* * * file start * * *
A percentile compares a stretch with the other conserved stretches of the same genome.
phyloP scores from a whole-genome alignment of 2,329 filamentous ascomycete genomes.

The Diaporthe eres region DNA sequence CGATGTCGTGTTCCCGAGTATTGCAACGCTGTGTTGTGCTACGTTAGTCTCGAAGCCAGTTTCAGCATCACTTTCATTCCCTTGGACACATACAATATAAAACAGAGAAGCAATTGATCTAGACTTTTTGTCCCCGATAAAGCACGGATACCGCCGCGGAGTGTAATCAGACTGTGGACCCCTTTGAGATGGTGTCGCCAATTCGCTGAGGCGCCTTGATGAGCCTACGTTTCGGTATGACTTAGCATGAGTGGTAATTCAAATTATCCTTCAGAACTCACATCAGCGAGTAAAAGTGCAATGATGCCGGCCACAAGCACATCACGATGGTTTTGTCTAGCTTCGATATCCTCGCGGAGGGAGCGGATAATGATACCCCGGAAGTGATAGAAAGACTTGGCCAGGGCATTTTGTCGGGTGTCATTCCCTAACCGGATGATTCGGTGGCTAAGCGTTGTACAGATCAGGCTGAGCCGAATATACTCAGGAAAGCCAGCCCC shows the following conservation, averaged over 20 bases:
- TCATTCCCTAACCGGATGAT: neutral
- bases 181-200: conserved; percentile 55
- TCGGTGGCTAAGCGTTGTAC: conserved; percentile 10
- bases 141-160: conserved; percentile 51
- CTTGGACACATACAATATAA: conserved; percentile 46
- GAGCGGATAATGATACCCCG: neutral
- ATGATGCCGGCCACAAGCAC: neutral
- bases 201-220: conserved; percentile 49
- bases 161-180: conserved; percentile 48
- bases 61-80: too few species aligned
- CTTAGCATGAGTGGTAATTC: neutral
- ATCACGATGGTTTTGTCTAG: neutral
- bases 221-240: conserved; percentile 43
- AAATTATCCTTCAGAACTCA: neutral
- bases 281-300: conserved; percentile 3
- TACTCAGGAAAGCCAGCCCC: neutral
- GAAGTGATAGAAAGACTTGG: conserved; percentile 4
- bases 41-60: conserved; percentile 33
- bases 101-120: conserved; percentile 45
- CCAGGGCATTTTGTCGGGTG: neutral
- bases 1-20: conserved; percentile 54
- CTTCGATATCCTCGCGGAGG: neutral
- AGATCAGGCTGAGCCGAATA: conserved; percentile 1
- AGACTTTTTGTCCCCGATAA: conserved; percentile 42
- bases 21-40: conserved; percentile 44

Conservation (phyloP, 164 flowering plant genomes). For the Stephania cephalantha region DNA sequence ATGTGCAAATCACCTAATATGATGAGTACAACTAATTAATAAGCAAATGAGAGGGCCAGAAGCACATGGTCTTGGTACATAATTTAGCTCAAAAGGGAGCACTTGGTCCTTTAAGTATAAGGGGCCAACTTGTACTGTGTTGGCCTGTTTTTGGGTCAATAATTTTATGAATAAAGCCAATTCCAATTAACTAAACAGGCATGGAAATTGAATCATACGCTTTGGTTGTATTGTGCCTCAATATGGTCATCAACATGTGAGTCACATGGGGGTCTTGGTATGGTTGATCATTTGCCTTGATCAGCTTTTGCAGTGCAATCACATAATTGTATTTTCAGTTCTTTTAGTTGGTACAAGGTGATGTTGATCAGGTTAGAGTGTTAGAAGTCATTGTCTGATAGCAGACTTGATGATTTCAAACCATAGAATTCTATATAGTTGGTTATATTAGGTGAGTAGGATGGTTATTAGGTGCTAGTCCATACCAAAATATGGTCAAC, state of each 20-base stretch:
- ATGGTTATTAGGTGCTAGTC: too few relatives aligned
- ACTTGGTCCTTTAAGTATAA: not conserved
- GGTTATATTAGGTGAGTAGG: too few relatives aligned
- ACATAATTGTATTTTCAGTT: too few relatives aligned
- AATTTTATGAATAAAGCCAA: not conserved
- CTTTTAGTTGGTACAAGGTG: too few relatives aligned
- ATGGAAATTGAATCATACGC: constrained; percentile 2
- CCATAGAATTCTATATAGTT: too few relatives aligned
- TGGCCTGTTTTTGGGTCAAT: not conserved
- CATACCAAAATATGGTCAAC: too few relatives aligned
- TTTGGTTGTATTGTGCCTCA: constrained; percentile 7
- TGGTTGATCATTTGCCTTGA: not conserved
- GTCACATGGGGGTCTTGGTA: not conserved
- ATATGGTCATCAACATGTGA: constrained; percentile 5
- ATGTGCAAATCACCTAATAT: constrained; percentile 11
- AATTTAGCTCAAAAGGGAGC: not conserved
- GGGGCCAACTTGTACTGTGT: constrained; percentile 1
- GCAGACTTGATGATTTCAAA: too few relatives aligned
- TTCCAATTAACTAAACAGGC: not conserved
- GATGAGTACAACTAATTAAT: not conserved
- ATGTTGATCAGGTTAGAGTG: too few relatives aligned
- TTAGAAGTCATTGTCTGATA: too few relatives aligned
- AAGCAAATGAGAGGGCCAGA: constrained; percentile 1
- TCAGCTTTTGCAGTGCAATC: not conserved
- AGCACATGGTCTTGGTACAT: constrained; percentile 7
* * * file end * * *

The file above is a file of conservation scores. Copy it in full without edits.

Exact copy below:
A percentile compares a stretch with the other conserved stretches of the same genome.
phyloP scores from a whole-genome alignment of 2,329 filamentous ascomycete genomes.

The Diaporthe eres region DNA sequence CGATGTCGTGTTCCCGAGTATTGCAACGCTGTGTTGTGCTACGTTAGTCTCGAAGCCAGTTTCAGCATCACTTTCATTCCCTTGGACACATACAATATAAAACAGAGAAGCAATTGATCTAGACTTTTTGTCCCCGATAAAGCACGGATACCGCCGCGGAGTGTAATCAGACTGTGGACCCCTTTGAGATGGTGTCGCCAATTCGCTGAGGCGCCTTGATGAGCCTACGTTTCGGTATGACTTAGCATGAGTGGTAATTCAAATTATCCTTCAGAACTCACATCAGCGAGTAAAAGTGCAATGATGCCGGCCACAAGCACATCACGATGGTTTTGTCTAGCTTCGATATCCTCGCGGAGGGAGCGGATAATGATACCCCGGAAGTGATAGAAAGACTTGGCCAGGGCATTTTGTCGGGTGTCATTCCCTAACCGGATGATTCGGTGGCTAAGCGTTGTACAGATCAGGCTGAGCCGAATATACTCAGGAAAGCCAGCCCC shows the following conservation, averaged over 20 bases:
- TCATTCCCTAACCGGATGAT: neutral
- bases 181-200: conserved; percentile 55
- TCGGTGGCTAAGCGTTGTAC: conserved; percentile 10
- bases 141-160: conserved; percentile 51
- CTTGGACACATACAATATAA: conserved; percentile 46
- GAGCGGATAATGATACCCCG: neutral
- ATGATGCCGGCCACAAGCAC: neutral
- bases 201-220: conserved; percentile 49
- bases 161-180: conserved; percentile 48
- bases 61-80: too few species aligned
- CTTAGCATGAGTGGTAATTC: neutral
- ATCACGATGGTTTTGTCTAG: neutral
- bases 221-240: conserved; percentile 43
- AAATTATCCTTCAGAACTCA: neutral
- bases 281-300: conserved; percentile 3
- TACTCAGGAAAGCCAGCCCC: neutral
- GAAGTGATAGAAAGACTTGG: conserved; percentile 4
- bases 41-60: conserved; percentile 33
- bases 101-120: conserved; percentile 45
- CCAGGGCATTTTGTCGGGTG: neutral
- bases 1-20: conserved; percentile 54
- CTTCGATATCCTCGCGGAGG: neutral
- AGATCAGGCTGAGCCGAATA: conserved; percentile 1
- AGACTTTTTGTCCCCGATAA: conserved; percentile 42
- bases 21-40: conserved; percentile 44

Conservation (phyloP, 164 flowering plant genomes). For the Stephania cephalantha region DNA sequence ATGTGCAAATCACCTAATATGATGAGTACAACTAATTAATAAGCAAATGAGAGGGCCAGAAGCACATGGTCTTGGTACATAATTTAGCTCAAAAGGGAGCACTTGGTCCTTTAAGTATAAGGGGCCAACTTGTACTGTGTTGGCCTGTTTTTGGGTCAATAATTTTATGAATAAAGCCAATTCCAATTAACTAAACAGGCATGGAAATTGAATCATACGCTTTGGTTGTATTGTGCCTCAATATGGTCATCAACATGTGAGTCACATGGGGGTCTTGGTATGGTTGATCATTTGCCTTGATCAGCTTTTGCAGTGCAATCACATAATTGTATTTTCAGTTCTTTTAGTTGGTACAAGGTGATGTTGATCAGGTTAGAGTGTTAGAAGTCATTGTCTGATAGCAGACTTGATGATTTCAAACCATAGAATTCTATATAGTTGGTTATATTAGGTGAGTAGGATGGTTATTAGGTGCTAGTCCATACCAAAATATGGTCAAC, state of each 20-base stretch:
- ATGGTTATTAGGTGCTAGTC: too few relatives aligned
- ACTTGGTCCTTTAAGTATAA: not conserved
- GGTTATATTAGGTGAGTAGG: too few relatives aligned
- ACATAATTGTATTTTCAGTT: too few relatives aligned
- AATTTTATGAATAAAGCCAA: not conserved
- CTTTTAGTTGGTACAAGGTG: too few relatives aligned
- ATGGAAATTGAATCATACGC: constrained; percentile 2
- CCATAGAATTCTATATAGTT: too few relatives aligned
- TGGCCTGTTTTTGGGTCAAT: not conserved
- CATACCAAAATATGGTCAAC: too few relatives aligned
- TTTGGTTGTATTGTGCCTCA: constrained; percentile 7
- TGGTTGATCATTTGCCTTGA: not conserved
- GTCACATGGGGGTCTTGGTA: not conserved
- ATATGGTCATCAACATGTGA: constrained; percentile 5
- ATGTGCAAATCACCTAATAT: constrained; percentile 11
- AATTTAGCTCAAAAGGGAGC: not conserved
- GGGGCCAACTTGTACTGTGT: constrained; percentile 1
- GCAGACTTGATGATTTCAAA: too few relatives aligned
- TTCCAATTAACTAAACAGGC: not conserved
- GATGAGTACAACTAATTAAT: not conserved
- ATGTTGATCAGGTTAGAGTG: too few relatives aligned
- TTAGAAGTCATTGTCTGATA: too few relatives aligned
- AAGCAAATGAGAGGGCCAGA: constrained; percentile 1
- TCAGCTTTTGCAGTGCAATC: not conserved
- AGCACATGGTCTTGGTACAT: constrained; percentile 7